See More From the The Path to MPN Empowerment

Related Programs:

Diagnosed with an MPN? Why You Should Consider a Second Opinion

Ready to Start an MPN Treatment? What You Need to Consider

An Expert Summary of Current MPN Treatment Options


Transcript:

Dr. Ruben Mesa:

Patients who have a Myeloproliferative Neoplasm should consider seeing an MPN specialist at least at some frequency. The myeloproliferative neoplasms are not common illnesses. They’re not exceedingly rare, but they’re not common. And there is many nuances in terms of how we best diagnose the disease; the discussion we have with you regarding what are the treatment plans and goals, and then putting that plan into effect.

So, frequently, there’s a value in seeing someone who focuses on MPNs to help to establish that plan, and then frequently, there is a home physician, hematologist, or medical oncologist that works together along with the specialist in terms of managing the patient.

When patients first come for their visits related to an MPN, they have many questions. You know, they’re not common diseases, and people typically don’t have much experience with them. They’ve not had a family member that’s afflicted or someone at work. So, frequently, it comes on out of the blue. People will frequently, sometimes, go online and get a lot of information, but sometimes too much information; information that may or many not be appropriate for them.

So, there are many questions that are valuable, and I always advise patients to write down their questions ahead of time because sometimes in the heat of the moment, having a conversation, particularly with a new physician or provider, those questions may not, necessarily, be top of mind for them. So, we can go through those questions clearly.

I think key questions, I wouldn’t limit it to one key question, but I’d say I would put them in categories. 1.) Truly understanding the diagnosis; what’s the actual diagnosis that that patient has. 2.) What does the physician think are the risks that patient has? With each of the diseases, there are different risk classifications, and that will also help to give patients a frame of reference if they read other information about their disease online from highly reputable sources, or other educational sort of materials.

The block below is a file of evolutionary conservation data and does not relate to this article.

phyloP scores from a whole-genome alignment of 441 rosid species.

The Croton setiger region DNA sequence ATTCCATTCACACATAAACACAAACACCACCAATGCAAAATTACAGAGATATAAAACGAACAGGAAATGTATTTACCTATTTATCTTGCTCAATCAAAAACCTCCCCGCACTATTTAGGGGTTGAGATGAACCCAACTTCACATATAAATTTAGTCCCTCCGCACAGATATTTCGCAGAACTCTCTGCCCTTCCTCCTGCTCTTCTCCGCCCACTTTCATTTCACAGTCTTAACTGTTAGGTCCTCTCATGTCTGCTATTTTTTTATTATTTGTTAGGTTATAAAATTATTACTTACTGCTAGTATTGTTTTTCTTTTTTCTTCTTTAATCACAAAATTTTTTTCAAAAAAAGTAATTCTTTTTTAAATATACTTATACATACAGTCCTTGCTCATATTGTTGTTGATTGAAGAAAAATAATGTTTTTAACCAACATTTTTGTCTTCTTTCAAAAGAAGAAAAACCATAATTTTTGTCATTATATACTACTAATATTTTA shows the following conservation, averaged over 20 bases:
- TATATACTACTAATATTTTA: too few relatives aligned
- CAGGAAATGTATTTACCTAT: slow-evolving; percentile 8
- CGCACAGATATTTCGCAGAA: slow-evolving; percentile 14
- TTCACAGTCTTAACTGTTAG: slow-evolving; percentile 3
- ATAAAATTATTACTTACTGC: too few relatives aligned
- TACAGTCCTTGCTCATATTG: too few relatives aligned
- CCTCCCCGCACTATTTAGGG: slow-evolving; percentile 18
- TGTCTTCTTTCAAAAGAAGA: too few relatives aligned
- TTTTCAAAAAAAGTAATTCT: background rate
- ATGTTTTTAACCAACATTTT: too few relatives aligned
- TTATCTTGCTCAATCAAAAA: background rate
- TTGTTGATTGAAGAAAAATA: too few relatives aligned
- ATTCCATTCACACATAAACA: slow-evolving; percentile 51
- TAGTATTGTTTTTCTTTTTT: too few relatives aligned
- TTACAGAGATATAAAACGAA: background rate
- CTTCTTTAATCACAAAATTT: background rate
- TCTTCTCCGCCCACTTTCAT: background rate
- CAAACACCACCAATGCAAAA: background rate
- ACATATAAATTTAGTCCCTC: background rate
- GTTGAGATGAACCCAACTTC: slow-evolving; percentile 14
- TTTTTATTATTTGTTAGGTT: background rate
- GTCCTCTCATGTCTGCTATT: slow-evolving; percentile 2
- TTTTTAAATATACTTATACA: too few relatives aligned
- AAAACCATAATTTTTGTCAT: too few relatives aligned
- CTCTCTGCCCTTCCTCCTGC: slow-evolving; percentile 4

To understand, what is the recommended treatment plan. The plan may or may not included medications and understand what those medications are intended to do, and what their side effects may be, or what to anticipate.

It may or may not include aspirin, it may or may not include phlebotomy, or it may or may not include other therapies. So, understanding that diagnosis, understanding the risk, and understanding, what is the recommendation in terms of treatment.

Diagnosed With an MPN? Why You Should Consider a Second Opinion.

Diagnosed With an MPN? Why You Should Consider a Second Opinion. from Patient Empowerment Network on Vimeo

 Physician assistant Lindsey Lyle explains the importance of seeking a second opinion when diagnosed with an MPN.

Lindsey Lyle is a physician assistant at the University of Colorado Cancer Center, specializing in hematological malignancies with a subspecialty in myeloproliferative neoplasms (MPNs). More about this expert here.

See More From the The Path to MPN Empowerment

Related Programs:

Am I Meditating Correctly? Getting the Most out of Mindfulness

Expert Tips for Managing MPN-Related Anxiety

Improving Life with MPNs: The Latest Research and How to Get Involved


Transcript:

Lindsey:

When a patient is initially diagnosed with an MPN, seeking a second opinion is generally a very good idea, especially if patients are perhaps in an area where they do not have access to academic medical center.

The reason is that MPNs are such a small percentage of blood cancers – and, blood cancers in and of themselves are very rare, so MPNs are very rare, and especially in rural places, physicians do not have access or experience so much with MPNs. So, especially in those scenarios, I always advise a second opinion.

However, even within the academic medicine world, for example, if a patient is referred to me by their primary care physician or our institution, we always offer patients to seek a second opinion. Really, this is to gather information and either encourage the patient because the recommendation is the same or also to perhaps have a different idea for treatment that may fit the goals of the patient better, and so, I’m always telling patients to seek second opinions.